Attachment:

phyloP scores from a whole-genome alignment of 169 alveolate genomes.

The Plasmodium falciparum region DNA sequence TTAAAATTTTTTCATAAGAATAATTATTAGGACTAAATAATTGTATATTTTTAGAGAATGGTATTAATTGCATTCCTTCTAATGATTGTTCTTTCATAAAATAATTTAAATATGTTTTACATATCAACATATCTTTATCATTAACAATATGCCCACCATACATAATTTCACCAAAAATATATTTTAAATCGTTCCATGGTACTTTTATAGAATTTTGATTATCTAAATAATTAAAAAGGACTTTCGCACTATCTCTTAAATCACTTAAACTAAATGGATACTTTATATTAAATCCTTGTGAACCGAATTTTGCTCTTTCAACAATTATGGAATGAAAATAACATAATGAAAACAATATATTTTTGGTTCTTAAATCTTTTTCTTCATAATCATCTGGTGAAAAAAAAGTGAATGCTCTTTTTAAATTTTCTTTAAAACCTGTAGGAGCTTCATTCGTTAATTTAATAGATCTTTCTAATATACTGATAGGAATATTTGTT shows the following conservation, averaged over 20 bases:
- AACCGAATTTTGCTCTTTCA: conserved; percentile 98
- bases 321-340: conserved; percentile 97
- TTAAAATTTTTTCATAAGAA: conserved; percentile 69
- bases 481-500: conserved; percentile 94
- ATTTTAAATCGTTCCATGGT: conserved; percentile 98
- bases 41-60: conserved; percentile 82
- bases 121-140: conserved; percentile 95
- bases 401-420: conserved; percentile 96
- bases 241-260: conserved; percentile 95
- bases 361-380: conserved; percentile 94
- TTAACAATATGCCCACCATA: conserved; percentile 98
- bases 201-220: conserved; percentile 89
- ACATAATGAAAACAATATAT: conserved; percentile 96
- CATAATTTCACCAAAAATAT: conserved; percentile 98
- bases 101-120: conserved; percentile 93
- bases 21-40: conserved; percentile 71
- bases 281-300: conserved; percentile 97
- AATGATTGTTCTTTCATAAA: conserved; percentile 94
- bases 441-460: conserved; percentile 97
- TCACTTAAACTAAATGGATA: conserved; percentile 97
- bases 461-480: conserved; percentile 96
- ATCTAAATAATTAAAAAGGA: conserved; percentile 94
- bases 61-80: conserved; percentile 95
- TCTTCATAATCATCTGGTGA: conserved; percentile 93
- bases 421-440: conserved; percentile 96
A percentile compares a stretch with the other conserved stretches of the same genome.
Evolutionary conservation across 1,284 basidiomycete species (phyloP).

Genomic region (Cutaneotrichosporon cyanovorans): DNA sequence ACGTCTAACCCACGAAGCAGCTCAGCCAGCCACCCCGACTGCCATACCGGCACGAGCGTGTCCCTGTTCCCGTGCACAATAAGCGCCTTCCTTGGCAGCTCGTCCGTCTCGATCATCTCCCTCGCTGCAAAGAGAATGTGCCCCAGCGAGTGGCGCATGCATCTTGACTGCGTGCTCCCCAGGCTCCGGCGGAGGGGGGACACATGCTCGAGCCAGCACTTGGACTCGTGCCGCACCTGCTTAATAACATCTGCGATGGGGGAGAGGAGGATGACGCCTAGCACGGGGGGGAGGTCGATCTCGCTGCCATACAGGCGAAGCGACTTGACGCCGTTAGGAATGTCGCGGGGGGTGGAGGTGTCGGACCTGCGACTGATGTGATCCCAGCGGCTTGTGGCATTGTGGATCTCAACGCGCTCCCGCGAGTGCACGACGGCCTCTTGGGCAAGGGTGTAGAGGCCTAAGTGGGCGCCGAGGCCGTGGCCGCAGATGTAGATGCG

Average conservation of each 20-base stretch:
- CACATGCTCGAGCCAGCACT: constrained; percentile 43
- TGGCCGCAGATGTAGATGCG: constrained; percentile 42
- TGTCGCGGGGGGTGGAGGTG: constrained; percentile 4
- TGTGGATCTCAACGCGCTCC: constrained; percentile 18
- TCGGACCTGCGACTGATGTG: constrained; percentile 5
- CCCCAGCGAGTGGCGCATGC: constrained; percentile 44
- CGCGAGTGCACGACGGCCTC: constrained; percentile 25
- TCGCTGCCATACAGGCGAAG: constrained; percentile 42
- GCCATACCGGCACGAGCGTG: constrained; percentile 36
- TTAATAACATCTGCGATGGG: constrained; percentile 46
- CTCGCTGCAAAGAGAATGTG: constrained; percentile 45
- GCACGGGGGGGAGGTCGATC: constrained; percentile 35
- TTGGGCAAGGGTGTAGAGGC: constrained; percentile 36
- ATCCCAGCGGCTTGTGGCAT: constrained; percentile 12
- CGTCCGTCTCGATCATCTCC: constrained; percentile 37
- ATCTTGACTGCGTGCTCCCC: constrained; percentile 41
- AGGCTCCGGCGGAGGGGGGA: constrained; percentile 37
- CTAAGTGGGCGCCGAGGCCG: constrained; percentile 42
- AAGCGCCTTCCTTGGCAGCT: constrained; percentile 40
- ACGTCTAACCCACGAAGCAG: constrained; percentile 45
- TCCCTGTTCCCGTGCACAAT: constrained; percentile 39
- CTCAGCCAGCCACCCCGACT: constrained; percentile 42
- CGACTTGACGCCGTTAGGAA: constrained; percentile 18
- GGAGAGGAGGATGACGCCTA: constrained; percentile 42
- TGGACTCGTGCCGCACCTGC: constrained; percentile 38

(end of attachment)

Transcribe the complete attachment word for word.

phyloP scores from a whole-genome alignment of 169 alveolate genomes.

The Plasmodium falciparum region DNA sequence TTAAAATTTTTTCATAAGAATAATTATTAGGACTAAATAATTGTATATTTTTAGAGAATGGTATTAATTGCATTCCTTCTAATGATTGTTCTTTCATAAAATAATTTAAATATGTTTTACATATCAACATATCTTTATCATTAACAATATGCCCACCATACATAATTTCACCAAAAATATATTTTAAATCGTTCCATGGTACTTTTATAGAATTTTGATTATCTAAATAATTAAAAAGGACTTTCGCACTATCTCTTAAATCACTTAAACTAAATGGATACTTTATATTAAATCCTTGTGAACCGAATTTTGCTCTTTCAACAATTATGGAATGAAAATAACATAATGAAAACAATATATTTTTGGTTCTTAAATCTTTTTCTTCATAATCATCTGGTGAAAAAAAAGTGAATGCTCTTTTTAAATTTTCTTTAAAACCTGTAGGAGCTTCATTCGTTAATTTAATAGATCTTTCTAATATACTGATAGGAATATTTGTT shows the following conservation, averaged over 20 bases:
- AACCGAATTTTGCTCTTTCA: conserved; percentile 98
- bases 321-340: conserved; percentile 97
- TTAAAATTTTTTCATAAGAA: conserved; percentile 69
- bases 481-500: conserved; percentile 94
- ATTTTAAATCGTTCCATGGT: conserved; percentile 98
- bases 41-60: conserved; percentile 82
- bases 121-140: conserved; percentile 95
- bases 401-420: conserved; percentile 96
- bases 241-260: conserved; percentile 95
- bases 361-380: conserved; percentile 94
- TTAACAATATGCCCACCATA: conserved; percentile 98
- bases 201-220: conserved; percentile 89
- ACATAATGAAAACAATATAT: conserved; percentile 96
- CATAATTTCACCAAAAATAT: conserved; percentile 98
- bases 101-120: conserved; percentile 93
- bases 21-40: conserved; percentile 71
- bases 281-300: conserved; percentile 97
- AATGATTGTTCTTTCATAAA: conserved; percentile 94
- bases 441-460: conserved; percentile 97
- TCACTTAAACTAAATGGATA: conserved; percentile 97
- bases 461-480: conserved; percentile 96
- ATCTAAATAATTAAAAAGGA: conserved; percentile 94
- bases 61-80: conserved; percentile 95
- TCTTCATAATCATCTGGTGA: conserved; percentile 93
- bases 421-440: conserved; percentile 96
A percentile compares a stretch with the other conserved stretches of the same genome.
Evolutionary conservation across 1,284 basidiomycete species (phyloP).

Genomic region (Cutaneotrichosporon cyanovorans): DNA sequence ACGTCTAACCCACGAAGCAGCTCAGCCAGCCACCCCGACTGCCATACCGGCACGAGCGTGTCCCTGTTCCCGTGCACAATAAGCGCCTTCCTTGGCAGCTCGTCCGTCTCGATCATCTCCCTCGCTGCAAAGAGAATGTGCCCCAGCGAGTGGCGCATGCATCTTGACTGCGTGCTCCCCAGGCTCCGGCGGAGGGGGGACACATGCTCGAGCCAGCACTTGGACTCGTGCCGCACCTGCTTAATAACATCTGCGATGGGGGAGAGGAGGATGACGCCTAGCACGGGGGGGAGGTCGATCTCGCTGCCATACAGGCGAAGCGACTTGACGCCGTTAGGAATGTCGCGGGGGGTGGAGGTGTCGGACCTGCGACTGATGTGATCCCAGCGGCTTGTGGCATTGTGGATCTCAACGCGCTCCCGCGAGTGCACGACGGCCTCTTGGGCAAGGGTGTAGAGGCCTAAGTGGGCGCCGAGGCCGTGGCCGCAGATGTAGATGCG

Average conservation of each 20-base stretch:
- CACATGCTCGAGCCAGCACT: constrained; percentile 43
- TGGCCGCAGATGTAGATGCG: constrained; percentile 42
- TGTCGCGGGGGGTGGAGGTG: constrained; percentile 4
- TGTGGATCTCAACGCGCTCC: constrained; percentile 18
- TCGGACCTGCGACTGATGTG: constrained; percentile 5
- CCCCAGCGAGTGGCGCATGC: constrained; percentile 44
- CGCGAGTGCACGACGGCCTC: constrained; percentile 25
- TCGCTGCCATACAGGCGAAG: constrained; percentile 42
- GCCATACCGGCACGAGCGTG: constrained; percentile 36
- TTAATAACATCTGCGATGGG: constrained; percentile 46
- CTCGCTGCAAAGAGAATGTG: constrained; percentile 45
- GCACGGGGGGGAGGTCGATC: constrained; percentile 35
- TTGGGCAAGGGTGTAGAGGC: constrained; percentile 36
- ATCCCAGCGGCTTGTGGCAT: constrained; percentile 12
- CGTCCGTCTCGATCATCTCC: constrained; percentile 37
- ATCTTGACTGCGTGCTCCCC: constrained; percentile 41
- AGGCTCCGGCGGAGGGGGGA: constrained; percentile 37
- CTAAGTGGGCGCCGAGGCCG: constrained; percentile 42
- AAGCGCCTTCCTTGGCAGCT: constrained; percentile 40
- ACGTCTAACCCACGAAGCAG: constrained; percentile 45
- TCCCTGTTCCCGTGCACAAT: constrained; percentile 39
- CTCAGCCAGCCACCCCGACT: constrained; percentile 42
- CGACTTGACGCCGTTAGGAA: constrained; percentile 18
- GGAGAGGAGGATGACGCCTA: constrained; percentile 42
- TGGACTCGTGCCGCACCTGC: constrained; percentile 38